Effective January 1, 2016, a seriously delinquent tax debt may result in the loss of your U.S. passport. If you have unfiled tax returns or if you owe more than $50,000 to the Internal Revenue Service (“IRS”), the State Department can now revoke your passport. In addition, the State Department now has the authority to refuse to issue a passport to anyone who owes more than $50,000 in delinquent taxes.
On December 4, 2015, President Obama signed into law the FAST (“Fixing America’s Surface Transportation”) Act, an infrastructure spending bill. Buried within this enormous bill are provisions related to the denial and revocation of U.S. passports. Under new Section 7345 of the Internal Revenue Code, the State Department can revoke, deny or limit passports to anyone that the IRS certifies as having a seriously delinquent tax debt, defined as a debt which is in excess of $50,000. This $50,000 liability includes interest and penalties, and will be adjusted for inflation after 2016. If your tax debt has been around for a number of years, it is very common for 50% or more of the amount owed to consist of interest and penalties.
In addition, when the IRS detects that you had reportable income but did not file a tax return it will step into the shoes of the taxpayer and file a return on the taxpayer’s behalf: a “Substitute For Return (“SFR”). The SFR lists income, calculates the tax due, and adds interest and a penalty for failing to file. A bill is then sent to the taxpayer at their last known residence. As the tax, interest and penalties build up from the SFR, the failure to file could lead to a revocation or denial of a passport. This is especially concerning since there are many cases where a taxpayer has moved and has not received notice of their tax liabilities, or where the taxpayer has moved abroad and has not adequately disclosed their foreign bank accounts. Failure to file a report of foreign bank and financial accounts (FBAR) carries stiff penalties, including civil penalties of $10,000 per violations for nonwillful violations that are not due to reasonable cause. For willful violations, the penalty may be the greater of $100,000 or 50% of the balance of the accounts of the violation, for each violation.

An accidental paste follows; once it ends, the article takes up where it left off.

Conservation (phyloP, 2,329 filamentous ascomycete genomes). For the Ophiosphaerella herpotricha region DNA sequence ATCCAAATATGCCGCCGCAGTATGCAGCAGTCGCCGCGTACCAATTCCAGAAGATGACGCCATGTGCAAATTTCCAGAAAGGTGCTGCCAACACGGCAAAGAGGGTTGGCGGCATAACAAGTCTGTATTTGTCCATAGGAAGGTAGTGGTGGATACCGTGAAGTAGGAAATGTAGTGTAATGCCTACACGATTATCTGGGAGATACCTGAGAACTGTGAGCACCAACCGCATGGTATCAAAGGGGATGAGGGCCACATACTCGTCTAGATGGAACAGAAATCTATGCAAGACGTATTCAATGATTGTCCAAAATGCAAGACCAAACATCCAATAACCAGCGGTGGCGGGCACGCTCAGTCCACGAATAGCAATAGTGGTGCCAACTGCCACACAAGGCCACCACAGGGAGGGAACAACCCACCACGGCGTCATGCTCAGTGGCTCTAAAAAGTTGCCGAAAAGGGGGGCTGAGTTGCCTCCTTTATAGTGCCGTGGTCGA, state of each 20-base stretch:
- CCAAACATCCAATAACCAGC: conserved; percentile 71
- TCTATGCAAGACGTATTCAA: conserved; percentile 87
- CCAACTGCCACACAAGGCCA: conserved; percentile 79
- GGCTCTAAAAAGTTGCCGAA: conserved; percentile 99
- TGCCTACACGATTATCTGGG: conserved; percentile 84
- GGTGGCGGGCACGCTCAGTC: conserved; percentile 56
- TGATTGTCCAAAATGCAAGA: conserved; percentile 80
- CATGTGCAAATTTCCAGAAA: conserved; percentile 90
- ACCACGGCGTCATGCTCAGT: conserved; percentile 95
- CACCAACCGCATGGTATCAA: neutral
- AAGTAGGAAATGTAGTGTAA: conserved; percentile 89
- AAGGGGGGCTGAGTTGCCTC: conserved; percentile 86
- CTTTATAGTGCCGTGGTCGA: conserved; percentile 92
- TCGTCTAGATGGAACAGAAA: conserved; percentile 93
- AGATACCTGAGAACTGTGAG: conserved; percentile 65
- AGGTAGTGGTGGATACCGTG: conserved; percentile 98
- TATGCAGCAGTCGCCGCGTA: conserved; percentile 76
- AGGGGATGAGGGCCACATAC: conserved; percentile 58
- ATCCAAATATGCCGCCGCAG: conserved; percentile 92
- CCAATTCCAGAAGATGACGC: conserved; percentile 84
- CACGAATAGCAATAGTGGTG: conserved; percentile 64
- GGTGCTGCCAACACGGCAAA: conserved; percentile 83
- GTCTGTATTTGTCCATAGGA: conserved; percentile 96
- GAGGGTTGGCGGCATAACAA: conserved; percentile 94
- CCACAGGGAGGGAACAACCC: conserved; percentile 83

If your passport is revoked, you will be prevented from traveling outside of the United States. Furthermore, if you are abroad when your passport is revoked, you will be forced to return to the United States immediately. In addition to travel related problems and logistical issues, it will be impossible to open a bank or brokerage account or to operate a business abroad without a passport.
What Should I Do If the IRS Takes my Passport? First, under the statute, debt is not considered “seriously delinquent” if it is (1) under an installment agreement with the IRS; (2) if the collection process has been suspended; (3) currently subject to a Collection Due Process Hearing procedure; or (4) for which Innocent Spouse Relief has been elected. Before the IRS attempts to take a passport, you may want to consider one of these remedies. If not, the law also provides for judicial review of the IRS’s attempt to revoke, limit, or deny your passport. Such a review can be taken in a district court and the U.S. Tax Court.
If you have seriously delinquent tax debt and may be faced with the prospect of losing your passport, please feel free to reach out to our firm’s Trusts and Estates/Taxation Practice Group to discuss your options.